13 Signs Your Business Might Need a New Website
Wondering if your website needs to be redesigned? Here are 13 signs that your business might need a new website.
We don’t wash our cars if they’re not dirty. We don’t call a plumber if water isn’t leaking. We don’t change our diet if we look and feel great. We make changes when there’s a problem.
Unfortunately, many organizations don’t realize when they have a problem with their website.
While it’s easy to tell that your car’s dirty, that your pipes are broken or that you need to eat healthier — websites are more complicated. Most businesses don’t know what’s right, wrong or missing from their website. It’s usually not until customers start complaining or sales start falling that organizations begin to suspect there's a problem. Self-diagnosing that problem can be difficult.
In this post, I’m going to share 13 signs you might need a new website.
1. Your Website Contains Warnings
Websites that contain warnings are the equivalent to a restaurant failing a health inspection — they can greatly impact your bottom line. Two site warnings that businesses should watch out for are SERP warnings and browser warnings.
SERP (search engine result pages) warnings appear on search engines like Google and inform users when a site has been hacked.
Web browsers like Chrome and Safari warn users if a website doesn't have an SSL certificate that encrypts the connection between browsers and websites to ensure the data is private. Sites that don’t have an SSL certificate use HTTP instead of HTTPS (see image).
Other browser warnings include expired certificates, malware, phishing, scams or outdated technology (e.g. Adobe Flash).
Use Google Search Console to learn if your website has any security issues. Alternatively, open a browser like Chrome or Safari to see if it says "Not Secure" in the address bar. If your site isn't secure, you’ll need an SSL certificate. When I conduct website audits and find clients don’t have an SSL certificate, I recommend getting a free one when I redesign their website.
2. Your Website isn't Attractive
Just like readers judge books by their covers, users do the same with websites. Your logo, colors, fonts and photos should all appeal to your target market. Unattractive websites are often the result of DIY designers or from abandoned websites with outdated designs.
Is your website attractive? Does the logo look cheap? Are the colors complimentary? Are the photos high quality? Does the website look modern? Will it satisfy your target market? If you're unsure, contact Bento Sites for a website audit.
3. Your Website isn’t Mobile-Friendly
Websites that aren’t mobile-friendly don't resize for mobile devices and require pinching and zooming to read and interact with content. Mobile-friendly sites, however, resize for different screen sizes and devices.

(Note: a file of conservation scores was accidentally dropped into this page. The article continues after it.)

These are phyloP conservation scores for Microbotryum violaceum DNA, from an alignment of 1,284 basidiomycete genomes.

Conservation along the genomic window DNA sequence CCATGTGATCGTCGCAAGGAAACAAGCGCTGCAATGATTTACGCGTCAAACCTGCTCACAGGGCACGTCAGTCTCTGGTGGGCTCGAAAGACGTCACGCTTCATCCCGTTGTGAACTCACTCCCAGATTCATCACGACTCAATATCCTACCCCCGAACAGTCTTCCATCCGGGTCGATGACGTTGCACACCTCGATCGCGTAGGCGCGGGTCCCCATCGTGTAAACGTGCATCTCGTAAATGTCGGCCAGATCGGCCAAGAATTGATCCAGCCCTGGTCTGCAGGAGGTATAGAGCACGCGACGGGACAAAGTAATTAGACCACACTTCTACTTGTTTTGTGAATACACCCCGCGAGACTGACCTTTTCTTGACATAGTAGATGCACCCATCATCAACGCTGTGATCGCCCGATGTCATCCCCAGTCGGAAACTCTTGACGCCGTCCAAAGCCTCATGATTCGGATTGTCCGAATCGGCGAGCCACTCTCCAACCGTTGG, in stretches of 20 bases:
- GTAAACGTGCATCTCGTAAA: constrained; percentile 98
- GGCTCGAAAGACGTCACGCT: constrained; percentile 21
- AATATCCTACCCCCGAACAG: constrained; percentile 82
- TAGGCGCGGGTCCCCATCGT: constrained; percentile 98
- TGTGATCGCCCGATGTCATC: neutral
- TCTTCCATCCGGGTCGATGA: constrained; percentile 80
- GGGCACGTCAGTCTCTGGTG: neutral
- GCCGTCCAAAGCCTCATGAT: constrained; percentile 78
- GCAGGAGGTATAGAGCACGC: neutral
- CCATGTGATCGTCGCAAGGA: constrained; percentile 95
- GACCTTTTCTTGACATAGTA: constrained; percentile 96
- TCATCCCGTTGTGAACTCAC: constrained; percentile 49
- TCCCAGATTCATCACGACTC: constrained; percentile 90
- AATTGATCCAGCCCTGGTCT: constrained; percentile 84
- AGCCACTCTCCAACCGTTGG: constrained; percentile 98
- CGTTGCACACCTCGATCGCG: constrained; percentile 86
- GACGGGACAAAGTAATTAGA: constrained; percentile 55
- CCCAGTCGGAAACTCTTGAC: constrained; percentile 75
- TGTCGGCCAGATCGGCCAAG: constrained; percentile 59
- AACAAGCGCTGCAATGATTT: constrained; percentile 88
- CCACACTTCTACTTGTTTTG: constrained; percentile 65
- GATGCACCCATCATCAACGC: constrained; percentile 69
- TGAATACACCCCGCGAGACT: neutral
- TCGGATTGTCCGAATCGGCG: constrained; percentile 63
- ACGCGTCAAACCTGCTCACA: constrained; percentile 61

In 2015, Google began penalizing sites that weren't mobile-friendly and in 2019, Google switched to a mobile-first index, which indexes mobile websites before desktop websites. Not having a mobile-friendly website will hurt your ranking on search engine result pages and annoy users.
4. Your Website isn’t Optimized for Search Engines
If your website isn't optimized for search engines like Google and Bing, how are customers going to find your organization? You can’t always run a business on word of mouth and SEM (search engine marketing) can be costly. SEO (search engine optimization), on the other hand, is the organic (i.e. free) way to be found on search engines. The two ways that your website should be optimizing for search is through on-page SEO and off-page SEO.
On-page SEO consists of optimizing individual web pages to rank higher and earn relevant traffic through search engines.
On-Page SEO Examples
- Header tags
- Meta descriptions
- ALT tags
Off-page SEO consists of promotional methods to improve the position of individual web pages on the search engine result pages (SERPs). An authoritative website has many backlinks from other relevant and high-quality sites and ranks high in search engines. For example, if a customer is searching for “best sushi restaurants in Atlanta” on Google and your site doesn’t appear until the third page — you’re not an authority.
Off-Page SEO Examples
- Social media marketing
- Guest blogging
- Linked and unlinked brand mentions
- Influencer marketing
Compare the authority of your website to a sample of the competition with Alexa Rank or Ahrefs Rank. If your authority is low, start improving your off-page SEO by increasing the number of high-quality links to your website.
5. Your Website isn't Fast
Page speed is the measurement of how fast the content on a web page loads and shouldn't be confused with site speed, which is the speed of a sample page on a site. Lightweight pages that load quickly result in better user experience, have lower bounce rates, higher conversion rates and rank higher in search engines. Page speed is also a ranking factor in Google's mobile-first index.
- Avoid redirect chains
- Avoid blocked resources
- Avoid too many plugins
- Avoid too many third-party embeds
- Avoid more than two typefaces or fonts
- Resize and compress images
- Use a CDN
- Use a trusted hosting service
- Use gZIP Compression
- Use modern web browsers
Test the speed of each web page with Google’s PageSpeed Insights.
6. Your Website isn't Optimized for Accessibility
As ADA (Americans with Disabilities Act) lawsuits increase and the retail and foodservice industries continue to be the most targeted businesses, addressing accessibility on your website is paramount to improve the usability and avoid preventive lawsuits.
Since ADA regulations were passed in 1990 and don't include websites, the U.S. Department of Justice often cites recommendations from the WCAG (Web Content Accessibility Guidelines) 2.0 and 2.1. These guidelines were created by the W3C (World Wide Web Consortium) to create and promote web standards. Their goal is to provide a single standard for web content accessibility that meets the needs of people with cognitive and vision disabilities.